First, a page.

How Do You Know if You Have a Stomach Ulcer?

Stomach pain is usually a telltale sign.

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There are a quite few stomach problems a person can have, including cramps, stomach flu, acid reflux, and stomach ulcers. Stomach ulcers, or peptic ulcers, are sores on the stomach lining says the National Institute of Diabetes and Digestive and Kidney Diseases (NIDDK). One of the ways you can tell that you might have a stomach ulcer is if you feel dull or burning pain in your stomach. It's also possible to feel that pain between your belly button and breastbone.

We asked our contributing medical editor, gastroenterologist Roshini Rajapaksa, MD, for the need-to-know facts on stomach ulcers.

How Do Stomach Ulcers Happen—And What Causes Them?

The crater-like sores form when acid in the digestive tract eats away at the lining of the stomach or the duodenum (the first section of the small intestine), said Dr. Rajapaksa: "They're potentially very dangerous if left untreated."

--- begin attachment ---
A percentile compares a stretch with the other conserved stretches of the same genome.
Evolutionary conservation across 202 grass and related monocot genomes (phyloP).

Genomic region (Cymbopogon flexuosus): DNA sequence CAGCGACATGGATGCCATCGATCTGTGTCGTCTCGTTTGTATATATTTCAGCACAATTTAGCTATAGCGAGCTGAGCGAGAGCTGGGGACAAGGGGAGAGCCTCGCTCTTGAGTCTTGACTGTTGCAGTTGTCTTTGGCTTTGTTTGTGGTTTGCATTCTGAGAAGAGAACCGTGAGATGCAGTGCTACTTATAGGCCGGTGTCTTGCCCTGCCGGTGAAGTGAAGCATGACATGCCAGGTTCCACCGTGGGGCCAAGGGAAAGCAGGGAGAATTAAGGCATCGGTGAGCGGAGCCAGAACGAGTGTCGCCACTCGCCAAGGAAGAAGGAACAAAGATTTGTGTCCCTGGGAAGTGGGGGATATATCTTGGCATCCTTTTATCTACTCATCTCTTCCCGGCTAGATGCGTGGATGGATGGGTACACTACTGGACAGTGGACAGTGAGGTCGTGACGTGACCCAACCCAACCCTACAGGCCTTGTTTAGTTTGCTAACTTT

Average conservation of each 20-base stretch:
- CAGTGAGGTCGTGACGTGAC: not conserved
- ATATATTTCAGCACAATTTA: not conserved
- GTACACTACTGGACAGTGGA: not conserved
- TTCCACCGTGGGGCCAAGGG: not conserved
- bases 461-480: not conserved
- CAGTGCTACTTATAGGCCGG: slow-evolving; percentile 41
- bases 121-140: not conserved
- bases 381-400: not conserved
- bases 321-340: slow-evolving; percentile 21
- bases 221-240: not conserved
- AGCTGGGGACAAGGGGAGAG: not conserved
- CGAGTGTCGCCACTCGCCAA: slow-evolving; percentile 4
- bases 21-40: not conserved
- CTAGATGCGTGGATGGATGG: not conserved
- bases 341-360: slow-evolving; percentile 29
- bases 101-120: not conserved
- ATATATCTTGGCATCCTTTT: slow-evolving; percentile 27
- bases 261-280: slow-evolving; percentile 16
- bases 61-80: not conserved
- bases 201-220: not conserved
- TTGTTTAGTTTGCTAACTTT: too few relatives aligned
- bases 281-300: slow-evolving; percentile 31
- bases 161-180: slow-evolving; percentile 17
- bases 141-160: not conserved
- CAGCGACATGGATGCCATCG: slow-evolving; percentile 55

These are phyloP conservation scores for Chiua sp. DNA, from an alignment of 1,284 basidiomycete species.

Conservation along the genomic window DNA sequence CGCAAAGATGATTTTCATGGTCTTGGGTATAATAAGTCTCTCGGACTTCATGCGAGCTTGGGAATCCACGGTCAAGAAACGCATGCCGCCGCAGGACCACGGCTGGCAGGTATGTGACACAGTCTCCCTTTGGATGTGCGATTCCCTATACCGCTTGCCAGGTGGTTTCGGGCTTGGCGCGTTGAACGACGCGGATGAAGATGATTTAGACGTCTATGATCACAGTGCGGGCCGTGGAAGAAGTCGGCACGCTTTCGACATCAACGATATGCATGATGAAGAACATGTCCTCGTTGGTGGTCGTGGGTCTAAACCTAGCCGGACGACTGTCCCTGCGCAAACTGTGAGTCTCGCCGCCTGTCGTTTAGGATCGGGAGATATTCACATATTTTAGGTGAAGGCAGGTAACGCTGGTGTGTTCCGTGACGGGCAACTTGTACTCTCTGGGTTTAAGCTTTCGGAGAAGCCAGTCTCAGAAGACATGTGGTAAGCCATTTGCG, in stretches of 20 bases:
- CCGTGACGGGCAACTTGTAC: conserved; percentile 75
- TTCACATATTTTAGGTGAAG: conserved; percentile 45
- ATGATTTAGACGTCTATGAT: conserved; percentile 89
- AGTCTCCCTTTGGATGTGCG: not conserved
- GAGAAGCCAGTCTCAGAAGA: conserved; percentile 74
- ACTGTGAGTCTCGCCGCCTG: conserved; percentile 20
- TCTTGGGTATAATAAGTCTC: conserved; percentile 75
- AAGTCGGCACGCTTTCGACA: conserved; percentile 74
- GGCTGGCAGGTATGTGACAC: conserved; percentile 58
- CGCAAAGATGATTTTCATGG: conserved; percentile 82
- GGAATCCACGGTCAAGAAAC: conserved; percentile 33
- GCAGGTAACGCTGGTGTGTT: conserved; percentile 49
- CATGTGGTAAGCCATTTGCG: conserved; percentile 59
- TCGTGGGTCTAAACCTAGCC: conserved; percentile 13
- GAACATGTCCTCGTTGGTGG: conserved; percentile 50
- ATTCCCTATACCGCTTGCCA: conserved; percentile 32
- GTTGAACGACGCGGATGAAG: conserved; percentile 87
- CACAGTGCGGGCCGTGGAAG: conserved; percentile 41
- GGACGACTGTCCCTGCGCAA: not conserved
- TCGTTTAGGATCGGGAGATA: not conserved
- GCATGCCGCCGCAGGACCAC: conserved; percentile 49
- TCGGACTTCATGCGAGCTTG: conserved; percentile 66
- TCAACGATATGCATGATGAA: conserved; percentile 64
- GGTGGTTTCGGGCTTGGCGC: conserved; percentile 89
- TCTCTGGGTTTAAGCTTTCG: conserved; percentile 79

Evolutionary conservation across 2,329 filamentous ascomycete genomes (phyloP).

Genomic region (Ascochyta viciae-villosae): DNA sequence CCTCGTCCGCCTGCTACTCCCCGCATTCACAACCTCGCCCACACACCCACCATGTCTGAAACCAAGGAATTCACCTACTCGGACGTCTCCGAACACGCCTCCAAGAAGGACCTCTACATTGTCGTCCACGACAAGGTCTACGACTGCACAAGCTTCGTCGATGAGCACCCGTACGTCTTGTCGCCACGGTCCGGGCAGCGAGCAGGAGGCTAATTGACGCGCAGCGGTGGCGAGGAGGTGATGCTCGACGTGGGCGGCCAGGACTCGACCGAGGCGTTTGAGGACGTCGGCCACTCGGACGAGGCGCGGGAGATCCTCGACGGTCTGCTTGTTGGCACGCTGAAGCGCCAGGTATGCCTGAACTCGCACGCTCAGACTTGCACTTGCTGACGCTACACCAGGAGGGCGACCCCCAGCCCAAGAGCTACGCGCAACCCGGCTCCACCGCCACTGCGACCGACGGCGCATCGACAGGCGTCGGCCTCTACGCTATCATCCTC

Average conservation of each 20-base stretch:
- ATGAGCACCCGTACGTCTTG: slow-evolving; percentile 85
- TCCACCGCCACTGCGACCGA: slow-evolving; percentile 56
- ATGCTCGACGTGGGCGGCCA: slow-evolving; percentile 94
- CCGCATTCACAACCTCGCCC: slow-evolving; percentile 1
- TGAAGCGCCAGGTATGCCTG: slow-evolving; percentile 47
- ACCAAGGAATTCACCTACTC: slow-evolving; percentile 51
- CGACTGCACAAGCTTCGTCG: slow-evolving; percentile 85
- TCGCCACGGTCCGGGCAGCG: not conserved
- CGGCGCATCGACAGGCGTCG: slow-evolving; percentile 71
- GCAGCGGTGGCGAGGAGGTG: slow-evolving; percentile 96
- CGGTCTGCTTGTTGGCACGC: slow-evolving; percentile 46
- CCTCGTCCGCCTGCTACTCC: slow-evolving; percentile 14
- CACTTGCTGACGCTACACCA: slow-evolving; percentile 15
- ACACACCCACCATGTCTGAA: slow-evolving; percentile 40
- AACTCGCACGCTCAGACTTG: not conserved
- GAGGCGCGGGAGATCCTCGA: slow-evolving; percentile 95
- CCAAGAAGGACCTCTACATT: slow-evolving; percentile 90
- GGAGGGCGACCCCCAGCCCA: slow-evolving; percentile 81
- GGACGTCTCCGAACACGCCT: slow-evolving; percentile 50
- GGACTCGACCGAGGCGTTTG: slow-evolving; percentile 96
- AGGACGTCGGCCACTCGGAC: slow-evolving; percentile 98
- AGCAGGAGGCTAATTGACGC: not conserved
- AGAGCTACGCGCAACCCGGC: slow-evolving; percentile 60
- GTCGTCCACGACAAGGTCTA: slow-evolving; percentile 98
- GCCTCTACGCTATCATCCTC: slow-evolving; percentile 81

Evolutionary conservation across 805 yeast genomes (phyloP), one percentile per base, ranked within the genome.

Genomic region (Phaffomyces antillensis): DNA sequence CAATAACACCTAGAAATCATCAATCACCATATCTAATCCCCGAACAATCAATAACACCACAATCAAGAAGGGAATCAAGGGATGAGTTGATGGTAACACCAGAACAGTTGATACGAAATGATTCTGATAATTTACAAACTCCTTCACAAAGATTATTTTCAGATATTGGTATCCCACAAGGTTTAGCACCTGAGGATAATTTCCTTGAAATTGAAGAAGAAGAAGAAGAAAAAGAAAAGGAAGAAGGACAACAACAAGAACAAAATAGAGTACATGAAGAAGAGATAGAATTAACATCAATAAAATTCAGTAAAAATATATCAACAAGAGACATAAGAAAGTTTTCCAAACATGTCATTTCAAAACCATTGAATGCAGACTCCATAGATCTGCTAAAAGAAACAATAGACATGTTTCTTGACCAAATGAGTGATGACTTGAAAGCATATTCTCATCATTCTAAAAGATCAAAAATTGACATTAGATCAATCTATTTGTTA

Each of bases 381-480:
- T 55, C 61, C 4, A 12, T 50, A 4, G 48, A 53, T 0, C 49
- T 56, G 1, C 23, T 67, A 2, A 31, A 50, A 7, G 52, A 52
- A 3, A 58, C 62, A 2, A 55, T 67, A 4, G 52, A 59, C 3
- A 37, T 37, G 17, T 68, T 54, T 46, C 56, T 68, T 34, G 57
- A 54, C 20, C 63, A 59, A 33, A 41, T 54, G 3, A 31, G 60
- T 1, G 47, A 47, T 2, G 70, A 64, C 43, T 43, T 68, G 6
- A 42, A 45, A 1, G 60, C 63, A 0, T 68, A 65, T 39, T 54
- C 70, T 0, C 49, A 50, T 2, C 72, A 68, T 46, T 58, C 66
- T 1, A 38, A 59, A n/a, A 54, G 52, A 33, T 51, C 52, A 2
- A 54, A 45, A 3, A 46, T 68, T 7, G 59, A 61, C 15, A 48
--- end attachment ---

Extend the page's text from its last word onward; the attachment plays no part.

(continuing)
That depends on how deep the ulcer goes into your stomach lining. "If the ulcer erodes deep enough into the lining of your stomach, two things can happen," said Dr. Rajapaksa. "It can erode into a blood vessel, which then can start bleeding very profusely. Or, it can actually erode a hole all the way through your stomach, and stomach contents can then leak into the abdominal cavity"—a rare but potentially deadly scenario.

The primary cause is a bacteria known as Helicobacter pylori (H. pylori). "Many people have the bacteria in their bodies, but may not realize it until later in life, if and when they develop gastritis, which is inflammation of the stomach, or an actual stomach ulcer," said Dr. Rajapaksa.